The City of Piqua is entering a time of “Renaissance”. Numerous projects recently completed, currently underway, or in the planning stagewill have a significant positive impact on the future of the city and community. It is not only important to be an attractive community, but we must also be an attraction.
To be an attraction for tourists and businesses or corporations looking to locate their company, certain amenities and conditions need to be in place. These range from quality of place factors to defined advantages for companies.
Here are some “Renaissance Projects” that I think will eventually become “Game Changers” for the City of Piqua. Piqua-Fast-Fiber. What started out to be just a fiber replacement program for the Piqua Power System morphed into a potential major business relocation attraction incentive and a significant benefit for corporations and businesses that need to move large amounts of data very quickly. Very few municipalities across the nation can offer high-speed (1Gig per second and higher) fiber connection advantage for existing businessesand to attract new companies to the community.
Piqua-Fast-Fiber is being leased to the Independents Fiber Network (IFN) to provide service to businesses, industries, higher education, schools, and non-profits throughout Piqua. Revenue received from leasing the fiber goes back into the city’s budget to support services for citizens. In addition, the City of Piqua is able to eliminate costs for internet connections, leasing of phone lines, and long distance phone calls.
Riverfront Development. The City of Piqua is uniquely placed on the Great Miami River which allows for both recreational and commercial development. If properly planned and developed, the Great Miami Riverfront could prove to be a tremendous tourism attraction for water recreation enthusiasts, specialty retail shops, quality residential developments, and crowd-drawing special events. Riverfront planning experts have indicated that Piqua is positioned uniquely on the river to provide potentially outstanding destination river development. A planning grant from the Ohio Development Services Agency enabled a Brownfield Action Plan to be completed for the 26-acre Riverfront District located just south of the city’s Central Business District. The grant also included an additional $50,000 for a more detailed plan which is currently underway.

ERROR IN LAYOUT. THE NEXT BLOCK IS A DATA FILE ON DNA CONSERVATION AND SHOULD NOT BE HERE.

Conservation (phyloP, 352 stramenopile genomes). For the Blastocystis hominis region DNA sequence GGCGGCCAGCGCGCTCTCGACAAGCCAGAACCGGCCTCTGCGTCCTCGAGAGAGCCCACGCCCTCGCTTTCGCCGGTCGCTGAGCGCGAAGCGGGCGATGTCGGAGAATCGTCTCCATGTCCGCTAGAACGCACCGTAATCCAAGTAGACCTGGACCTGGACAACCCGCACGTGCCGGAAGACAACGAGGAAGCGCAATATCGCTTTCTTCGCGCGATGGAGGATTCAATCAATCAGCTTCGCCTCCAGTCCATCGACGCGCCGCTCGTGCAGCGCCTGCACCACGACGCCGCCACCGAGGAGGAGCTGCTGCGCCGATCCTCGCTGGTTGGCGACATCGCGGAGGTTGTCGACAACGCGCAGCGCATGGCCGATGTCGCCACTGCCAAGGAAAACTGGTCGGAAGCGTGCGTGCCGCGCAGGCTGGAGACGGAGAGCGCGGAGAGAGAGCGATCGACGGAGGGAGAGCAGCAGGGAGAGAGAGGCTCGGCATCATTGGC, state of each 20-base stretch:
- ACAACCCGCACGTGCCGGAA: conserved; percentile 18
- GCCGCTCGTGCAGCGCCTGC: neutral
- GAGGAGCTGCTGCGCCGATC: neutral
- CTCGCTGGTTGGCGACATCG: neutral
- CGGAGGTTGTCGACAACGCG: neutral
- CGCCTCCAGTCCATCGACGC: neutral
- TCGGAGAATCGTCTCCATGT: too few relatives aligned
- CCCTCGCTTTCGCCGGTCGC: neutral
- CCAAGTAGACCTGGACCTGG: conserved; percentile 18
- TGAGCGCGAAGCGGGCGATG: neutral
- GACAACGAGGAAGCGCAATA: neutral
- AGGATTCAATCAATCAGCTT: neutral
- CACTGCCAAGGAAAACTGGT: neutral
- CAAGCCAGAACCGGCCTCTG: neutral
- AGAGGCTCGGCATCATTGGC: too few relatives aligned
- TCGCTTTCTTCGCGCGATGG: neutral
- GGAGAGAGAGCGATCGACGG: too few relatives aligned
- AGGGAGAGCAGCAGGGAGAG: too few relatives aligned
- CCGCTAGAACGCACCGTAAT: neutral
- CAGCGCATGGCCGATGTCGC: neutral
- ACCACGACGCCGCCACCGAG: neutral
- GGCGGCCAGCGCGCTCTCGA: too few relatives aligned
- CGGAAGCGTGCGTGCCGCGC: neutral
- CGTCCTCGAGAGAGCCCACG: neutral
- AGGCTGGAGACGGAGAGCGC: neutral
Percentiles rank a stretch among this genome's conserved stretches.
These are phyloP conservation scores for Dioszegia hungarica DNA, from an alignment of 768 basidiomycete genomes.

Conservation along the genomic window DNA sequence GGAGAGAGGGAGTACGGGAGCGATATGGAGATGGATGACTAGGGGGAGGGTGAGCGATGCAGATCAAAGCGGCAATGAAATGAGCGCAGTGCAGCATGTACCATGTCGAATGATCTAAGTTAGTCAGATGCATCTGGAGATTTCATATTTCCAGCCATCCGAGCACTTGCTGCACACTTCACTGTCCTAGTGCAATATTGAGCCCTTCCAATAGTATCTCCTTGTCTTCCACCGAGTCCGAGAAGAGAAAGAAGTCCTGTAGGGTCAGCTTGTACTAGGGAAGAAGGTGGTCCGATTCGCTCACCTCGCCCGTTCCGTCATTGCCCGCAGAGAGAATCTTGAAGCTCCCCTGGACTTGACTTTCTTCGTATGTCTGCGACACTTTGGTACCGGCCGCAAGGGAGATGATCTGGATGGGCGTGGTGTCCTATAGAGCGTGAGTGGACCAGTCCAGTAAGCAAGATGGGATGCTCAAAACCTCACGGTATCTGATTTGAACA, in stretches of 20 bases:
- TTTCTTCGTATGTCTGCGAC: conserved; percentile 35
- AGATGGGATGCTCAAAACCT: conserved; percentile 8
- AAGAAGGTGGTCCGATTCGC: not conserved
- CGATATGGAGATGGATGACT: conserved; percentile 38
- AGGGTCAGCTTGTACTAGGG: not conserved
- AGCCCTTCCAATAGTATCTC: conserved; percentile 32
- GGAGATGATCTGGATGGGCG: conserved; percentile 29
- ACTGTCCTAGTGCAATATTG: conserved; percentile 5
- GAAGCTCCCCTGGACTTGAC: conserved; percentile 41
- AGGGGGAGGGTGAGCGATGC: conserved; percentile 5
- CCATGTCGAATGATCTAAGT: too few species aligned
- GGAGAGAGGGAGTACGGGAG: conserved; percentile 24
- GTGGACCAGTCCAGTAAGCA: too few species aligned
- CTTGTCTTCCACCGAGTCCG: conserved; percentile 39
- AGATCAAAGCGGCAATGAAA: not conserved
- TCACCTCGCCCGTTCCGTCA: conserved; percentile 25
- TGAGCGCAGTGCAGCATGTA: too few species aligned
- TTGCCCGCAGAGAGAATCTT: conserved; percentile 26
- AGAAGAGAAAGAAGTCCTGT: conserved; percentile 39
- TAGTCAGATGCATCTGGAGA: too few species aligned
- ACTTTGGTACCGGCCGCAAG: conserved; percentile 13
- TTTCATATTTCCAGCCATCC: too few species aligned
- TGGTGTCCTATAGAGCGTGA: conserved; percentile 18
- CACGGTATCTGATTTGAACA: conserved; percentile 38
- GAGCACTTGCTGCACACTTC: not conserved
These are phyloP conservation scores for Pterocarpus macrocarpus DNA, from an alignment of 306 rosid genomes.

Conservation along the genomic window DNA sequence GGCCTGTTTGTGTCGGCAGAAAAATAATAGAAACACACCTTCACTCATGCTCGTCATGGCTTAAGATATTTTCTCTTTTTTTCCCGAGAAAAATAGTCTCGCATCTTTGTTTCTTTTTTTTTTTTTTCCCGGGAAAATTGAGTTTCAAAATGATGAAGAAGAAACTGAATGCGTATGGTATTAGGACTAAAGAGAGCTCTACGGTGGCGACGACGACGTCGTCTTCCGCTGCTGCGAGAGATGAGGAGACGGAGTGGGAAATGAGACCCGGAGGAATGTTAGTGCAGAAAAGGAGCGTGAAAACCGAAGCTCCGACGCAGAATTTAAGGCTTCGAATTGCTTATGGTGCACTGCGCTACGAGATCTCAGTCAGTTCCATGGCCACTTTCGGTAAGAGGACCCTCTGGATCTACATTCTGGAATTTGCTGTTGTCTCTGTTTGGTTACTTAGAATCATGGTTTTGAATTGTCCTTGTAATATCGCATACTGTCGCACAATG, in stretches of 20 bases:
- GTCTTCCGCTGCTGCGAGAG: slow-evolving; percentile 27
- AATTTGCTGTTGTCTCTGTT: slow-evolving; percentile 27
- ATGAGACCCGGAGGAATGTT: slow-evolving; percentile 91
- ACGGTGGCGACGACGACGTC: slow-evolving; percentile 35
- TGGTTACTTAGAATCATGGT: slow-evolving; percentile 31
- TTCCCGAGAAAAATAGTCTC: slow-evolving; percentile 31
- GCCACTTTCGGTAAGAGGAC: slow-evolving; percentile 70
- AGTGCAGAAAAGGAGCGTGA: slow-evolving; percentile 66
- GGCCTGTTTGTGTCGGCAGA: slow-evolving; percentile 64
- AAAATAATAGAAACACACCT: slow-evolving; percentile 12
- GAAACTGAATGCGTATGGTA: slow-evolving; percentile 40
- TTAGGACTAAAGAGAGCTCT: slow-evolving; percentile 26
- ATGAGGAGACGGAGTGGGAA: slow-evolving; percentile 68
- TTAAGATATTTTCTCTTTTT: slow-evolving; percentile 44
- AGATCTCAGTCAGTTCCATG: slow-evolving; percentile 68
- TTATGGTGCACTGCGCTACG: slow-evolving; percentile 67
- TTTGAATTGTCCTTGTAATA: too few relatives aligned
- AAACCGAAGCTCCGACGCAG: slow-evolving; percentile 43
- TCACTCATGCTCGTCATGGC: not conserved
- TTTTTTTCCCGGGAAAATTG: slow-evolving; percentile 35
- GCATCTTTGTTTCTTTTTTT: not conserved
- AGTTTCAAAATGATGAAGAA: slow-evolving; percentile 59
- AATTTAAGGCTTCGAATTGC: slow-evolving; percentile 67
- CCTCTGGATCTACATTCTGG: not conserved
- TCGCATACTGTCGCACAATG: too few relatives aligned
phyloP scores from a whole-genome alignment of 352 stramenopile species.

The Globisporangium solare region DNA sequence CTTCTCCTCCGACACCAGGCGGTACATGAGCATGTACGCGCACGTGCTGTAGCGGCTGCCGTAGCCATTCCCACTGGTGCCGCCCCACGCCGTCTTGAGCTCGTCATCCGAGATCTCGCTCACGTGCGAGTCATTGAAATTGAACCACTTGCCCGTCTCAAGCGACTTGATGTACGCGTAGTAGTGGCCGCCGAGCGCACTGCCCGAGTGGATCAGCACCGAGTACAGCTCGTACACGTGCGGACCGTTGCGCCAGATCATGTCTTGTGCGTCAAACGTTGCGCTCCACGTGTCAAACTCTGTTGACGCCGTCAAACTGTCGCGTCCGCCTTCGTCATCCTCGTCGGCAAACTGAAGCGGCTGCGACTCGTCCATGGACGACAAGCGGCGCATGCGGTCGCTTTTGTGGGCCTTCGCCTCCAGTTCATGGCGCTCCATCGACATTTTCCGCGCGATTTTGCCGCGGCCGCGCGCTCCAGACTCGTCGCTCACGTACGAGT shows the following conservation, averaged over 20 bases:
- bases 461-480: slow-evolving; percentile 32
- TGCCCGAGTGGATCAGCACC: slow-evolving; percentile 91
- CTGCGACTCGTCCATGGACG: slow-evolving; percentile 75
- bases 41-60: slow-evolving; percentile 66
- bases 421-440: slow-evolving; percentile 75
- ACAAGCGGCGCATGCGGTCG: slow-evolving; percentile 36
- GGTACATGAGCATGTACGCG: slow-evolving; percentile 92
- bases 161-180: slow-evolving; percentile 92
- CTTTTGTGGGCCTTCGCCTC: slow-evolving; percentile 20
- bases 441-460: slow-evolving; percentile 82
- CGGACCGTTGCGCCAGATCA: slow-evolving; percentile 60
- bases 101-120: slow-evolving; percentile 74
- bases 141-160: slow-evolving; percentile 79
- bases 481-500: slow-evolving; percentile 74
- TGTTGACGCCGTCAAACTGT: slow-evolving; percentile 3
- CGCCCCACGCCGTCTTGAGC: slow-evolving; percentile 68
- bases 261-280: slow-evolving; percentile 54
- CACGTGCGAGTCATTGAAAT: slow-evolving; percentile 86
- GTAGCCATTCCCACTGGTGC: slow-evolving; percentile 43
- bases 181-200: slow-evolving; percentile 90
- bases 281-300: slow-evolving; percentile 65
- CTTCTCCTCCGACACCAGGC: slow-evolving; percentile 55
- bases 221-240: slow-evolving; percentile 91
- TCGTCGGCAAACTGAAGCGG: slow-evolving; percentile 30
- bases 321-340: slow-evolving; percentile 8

I-75/East Ash Street Beautification. The beautification efforts over the past few years have provided proven benefits for businesses located close tothe interchange. There is no question that motorists on I-75 are more inclined to stop and shop or eat at attractive interchanges. The beautification improvements just completed on East Ash Street are intended to provide a positive impression of the community and an added incentive to explore the rest of the city.
Downtown Streetscape. The attractiveness of the downtown streets and pedestrian areas are also an invitation to walk and shop. We will continue the downtown streetscape improvements in the near future beginning at Greene Street and ending at the North Main Street Bridge. The attractiveness and pedestrian friendliness of the downtown area will no doubt lead to new restaurants and retail stores such as Mulligan’s Pub, Can’t Stop Running Company, and 311 Drafthouse. The paving of Main Street in 2014 will also add to the overall appearance and appeal of the downtown.
Historic East Piqua Redevelopment. Two grants totaling $396,000 from the U.S. Agency for Toxic Substances and Disease Registry allowed for the completion of the Historic East Piqua Redevelopment Area Planalong with some implementation funding. The Historic East Piqua study area is the gateway to the city which includes the oxbow of the Great Miami River. Experts from across the nation came to Piqua to provide recommendations on the most appropriate redevelopment of this area. The conclusion was that redevelopment should focus on a recreation oriented concept to attract people to Piqua.
Brownfield Assessments. The Environmental Protection Agency (EPA) warded the City of Piqua two grants totaling $400,000 to conduct brownfield site assessments on approximately 20 sites throughout the city. The funding allows for both PhaseI and II environmental assessments to determine if contamination does exist on these important potential redevelopment sites. By conducting these assessments through the grant funding provided by the EPA, the risk is lessened for companies to pursue redevelopment of the properties. I look forward to these projects coming to fruition and seeing the positive results for our city.
Gary A. Huff, ICMA-CM is the City Manager of the City of Piqua.